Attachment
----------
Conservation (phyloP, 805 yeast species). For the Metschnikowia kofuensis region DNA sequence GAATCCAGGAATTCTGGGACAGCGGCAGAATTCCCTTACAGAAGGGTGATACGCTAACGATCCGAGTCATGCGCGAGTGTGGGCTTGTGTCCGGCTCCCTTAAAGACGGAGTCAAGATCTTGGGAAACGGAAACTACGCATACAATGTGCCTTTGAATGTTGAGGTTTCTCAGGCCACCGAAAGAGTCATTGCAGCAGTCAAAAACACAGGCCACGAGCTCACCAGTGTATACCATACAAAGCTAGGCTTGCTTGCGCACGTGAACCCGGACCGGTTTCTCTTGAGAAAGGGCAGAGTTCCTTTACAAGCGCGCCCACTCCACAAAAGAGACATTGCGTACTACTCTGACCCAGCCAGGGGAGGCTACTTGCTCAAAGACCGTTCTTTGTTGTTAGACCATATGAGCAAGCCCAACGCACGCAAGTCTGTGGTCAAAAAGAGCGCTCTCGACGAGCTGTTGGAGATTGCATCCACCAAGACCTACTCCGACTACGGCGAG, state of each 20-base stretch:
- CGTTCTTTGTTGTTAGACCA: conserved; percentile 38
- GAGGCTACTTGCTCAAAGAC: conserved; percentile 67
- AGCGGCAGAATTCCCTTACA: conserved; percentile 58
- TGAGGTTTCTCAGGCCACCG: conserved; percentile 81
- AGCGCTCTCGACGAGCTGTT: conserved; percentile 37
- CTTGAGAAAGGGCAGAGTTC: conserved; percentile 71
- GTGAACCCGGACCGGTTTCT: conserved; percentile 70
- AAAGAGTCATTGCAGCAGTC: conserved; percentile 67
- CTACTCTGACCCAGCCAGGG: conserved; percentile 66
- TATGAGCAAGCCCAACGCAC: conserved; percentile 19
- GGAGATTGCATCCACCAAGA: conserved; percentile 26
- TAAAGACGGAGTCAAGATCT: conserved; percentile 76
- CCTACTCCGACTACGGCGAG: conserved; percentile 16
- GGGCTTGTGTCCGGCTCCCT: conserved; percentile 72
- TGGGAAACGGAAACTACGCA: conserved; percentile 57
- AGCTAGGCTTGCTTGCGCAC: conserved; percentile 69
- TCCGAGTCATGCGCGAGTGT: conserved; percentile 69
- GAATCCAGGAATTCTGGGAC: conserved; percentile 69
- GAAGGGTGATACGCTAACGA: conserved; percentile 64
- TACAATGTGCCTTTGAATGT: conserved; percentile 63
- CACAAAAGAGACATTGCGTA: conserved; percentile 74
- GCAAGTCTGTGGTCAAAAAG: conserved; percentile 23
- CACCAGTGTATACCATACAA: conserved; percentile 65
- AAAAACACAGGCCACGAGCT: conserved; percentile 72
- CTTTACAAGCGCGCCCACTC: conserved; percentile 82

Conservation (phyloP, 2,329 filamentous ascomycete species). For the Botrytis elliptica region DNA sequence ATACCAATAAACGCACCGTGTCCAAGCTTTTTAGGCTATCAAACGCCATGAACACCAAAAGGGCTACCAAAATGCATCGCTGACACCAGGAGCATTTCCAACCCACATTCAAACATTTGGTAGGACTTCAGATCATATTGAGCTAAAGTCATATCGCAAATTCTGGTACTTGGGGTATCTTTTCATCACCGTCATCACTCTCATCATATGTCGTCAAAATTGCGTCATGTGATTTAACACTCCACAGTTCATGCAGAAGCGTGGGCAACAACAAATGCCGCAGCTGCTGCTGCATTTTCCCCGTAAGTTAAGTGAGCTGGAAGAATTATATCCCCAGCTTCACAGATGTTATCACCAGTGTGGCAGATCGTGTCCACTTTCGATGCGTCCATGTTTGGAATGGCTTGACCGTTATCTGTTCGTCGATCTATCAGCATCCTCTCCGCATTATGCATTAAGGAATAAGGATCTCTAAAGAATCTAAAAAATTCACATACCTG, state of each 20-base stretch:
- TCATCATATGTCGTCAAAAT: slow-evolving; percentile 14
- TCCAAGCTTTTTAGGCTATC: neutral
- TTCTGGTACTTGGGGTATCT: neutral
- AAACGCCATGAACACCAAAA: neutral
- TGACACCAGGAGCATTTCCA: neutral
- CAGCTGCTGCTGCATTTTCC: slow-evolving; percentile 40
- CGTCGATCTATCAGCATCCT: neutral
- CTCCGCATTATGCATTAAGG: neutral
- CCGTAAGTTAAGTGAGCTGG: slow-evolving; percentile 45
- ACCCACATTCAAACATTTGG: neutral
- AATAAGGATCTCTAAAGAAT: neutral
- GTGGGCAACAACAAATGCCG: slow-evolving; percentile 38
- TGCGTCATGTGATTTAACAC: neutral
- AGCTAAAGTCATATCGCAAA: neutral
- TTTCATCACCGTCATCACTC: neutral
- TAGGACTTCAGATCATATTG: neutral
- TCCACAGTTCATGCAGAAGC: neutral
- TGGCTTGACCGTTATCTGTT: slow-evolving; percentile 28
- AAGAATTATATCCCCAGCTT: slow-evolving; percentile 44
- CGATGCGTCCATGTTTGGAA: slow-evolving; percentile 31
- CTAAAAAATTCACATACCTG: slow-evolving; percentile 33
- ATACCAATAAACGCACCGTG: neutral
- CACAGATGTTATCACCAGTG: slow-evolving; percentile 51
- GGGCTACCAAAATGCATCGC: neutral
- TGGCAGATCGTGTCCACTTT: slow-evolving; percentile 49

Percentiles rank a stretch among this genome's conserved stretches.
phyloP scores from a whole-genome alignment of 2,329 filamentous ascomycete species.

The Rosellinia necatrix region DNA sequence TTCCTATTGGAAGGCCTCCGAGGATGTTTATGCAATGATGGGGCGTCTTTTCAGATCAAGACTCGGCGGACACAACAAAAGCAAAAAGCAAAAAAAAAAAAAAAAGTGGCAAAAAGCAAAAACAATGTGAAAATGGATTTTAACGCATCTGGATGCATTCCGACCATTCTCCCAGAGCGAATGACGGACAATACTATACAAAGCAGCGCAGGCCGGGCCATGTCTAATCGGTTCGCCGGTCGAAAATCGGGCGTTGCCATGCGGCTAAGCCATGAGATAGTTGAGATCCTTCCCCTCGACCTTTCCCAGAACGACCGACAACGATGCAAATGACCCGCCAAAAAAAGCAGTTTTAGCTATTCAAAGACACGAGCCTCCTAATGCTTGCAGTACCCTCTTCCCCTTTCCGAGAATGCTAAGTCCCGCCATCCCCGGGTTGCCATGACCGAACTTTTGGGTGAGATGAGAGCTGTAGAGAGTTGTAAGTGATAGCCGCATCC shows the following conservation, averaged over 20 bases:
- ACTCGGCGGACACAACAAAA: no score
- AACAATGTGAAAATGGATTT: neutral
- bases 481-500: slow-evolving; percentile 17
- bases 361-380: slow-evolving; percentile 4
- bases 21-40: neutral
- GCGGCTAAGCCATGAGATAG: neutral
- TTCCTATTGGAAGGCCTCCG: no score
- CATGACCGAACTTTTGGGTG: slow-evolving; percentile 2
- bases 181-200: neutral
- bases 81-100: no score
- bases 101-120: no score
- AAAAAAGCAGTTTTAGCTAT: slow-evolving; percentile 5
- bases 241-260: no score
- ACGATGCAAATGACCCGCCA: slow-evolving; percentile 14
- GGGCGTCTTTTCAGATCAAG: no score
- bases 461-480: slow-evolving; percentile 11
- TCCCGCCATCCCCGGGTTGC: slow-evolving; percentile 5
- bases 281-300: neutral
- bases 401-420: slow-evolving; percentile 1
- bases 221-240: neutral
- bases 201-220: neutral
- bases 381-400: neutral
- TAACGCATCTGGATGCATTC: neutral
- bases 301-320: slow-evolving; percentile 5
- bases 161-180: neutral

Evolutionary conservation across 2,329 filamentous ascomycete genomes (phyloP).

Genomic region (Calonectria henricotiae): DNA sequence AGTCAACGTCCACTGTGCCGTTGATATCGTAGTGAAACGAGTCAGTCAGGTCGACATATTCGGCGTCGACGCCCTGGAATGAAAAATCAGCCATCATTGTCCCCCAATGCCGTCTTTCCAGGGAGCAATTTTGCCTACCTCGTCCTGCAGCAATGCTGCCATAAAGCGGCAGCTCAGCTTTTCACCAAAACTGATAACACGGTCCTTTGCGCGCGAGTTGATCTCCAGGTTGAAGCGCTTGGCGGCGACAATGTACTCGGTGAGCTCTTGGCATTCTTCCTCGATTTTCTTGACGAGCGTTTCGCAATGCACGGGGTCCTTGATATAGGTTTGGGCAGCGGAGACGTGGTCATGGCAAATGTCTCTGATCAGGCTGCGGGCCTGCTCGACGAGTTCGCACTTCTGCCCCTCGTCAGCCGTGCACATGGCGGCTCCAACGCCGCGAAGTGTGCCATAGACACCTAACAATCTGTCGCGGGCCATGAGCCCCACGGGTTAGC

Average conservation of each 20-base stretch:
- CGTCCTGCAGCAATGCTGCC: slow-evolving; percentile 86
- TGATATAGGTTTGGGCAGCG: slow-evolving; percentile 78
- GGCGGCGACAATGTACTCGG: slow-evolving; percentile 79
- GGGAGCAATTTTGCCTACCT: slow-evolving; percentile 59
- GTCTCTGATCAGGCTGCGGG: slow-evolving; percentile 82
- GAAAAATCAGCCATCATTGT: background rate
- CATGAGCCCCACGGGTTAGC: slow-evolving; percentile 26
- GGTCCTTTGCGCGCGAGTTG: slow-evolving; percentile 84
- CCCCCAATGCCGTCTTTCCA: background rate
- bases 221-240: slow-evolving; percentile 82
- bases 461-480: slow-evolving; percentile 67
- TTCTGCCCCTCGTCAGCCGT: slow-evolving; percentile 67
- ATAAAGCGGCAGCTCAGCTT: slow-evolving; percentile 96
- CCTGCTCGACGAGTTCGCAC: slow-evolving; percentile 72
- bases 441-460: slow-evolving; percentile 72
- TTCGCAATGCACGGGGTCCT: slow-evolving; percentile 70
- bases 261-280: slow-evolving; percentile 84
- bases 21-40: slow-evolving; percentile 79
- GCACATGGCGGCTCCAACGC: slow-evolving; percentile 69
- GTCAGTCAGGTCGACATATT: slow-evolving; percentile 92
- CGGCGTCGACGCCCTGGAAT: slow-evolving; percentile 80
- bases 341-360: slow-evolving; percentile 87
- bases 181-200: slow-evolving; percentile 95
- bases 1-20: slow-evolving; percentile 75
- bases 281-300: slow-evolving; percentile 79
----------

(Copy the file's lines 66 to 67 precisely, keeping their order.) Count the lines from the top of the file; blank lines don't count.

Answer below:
- bases 101-120: no score
- AAAAAAGCAGTTTTAGCTAT: slow-evolving; percentile 5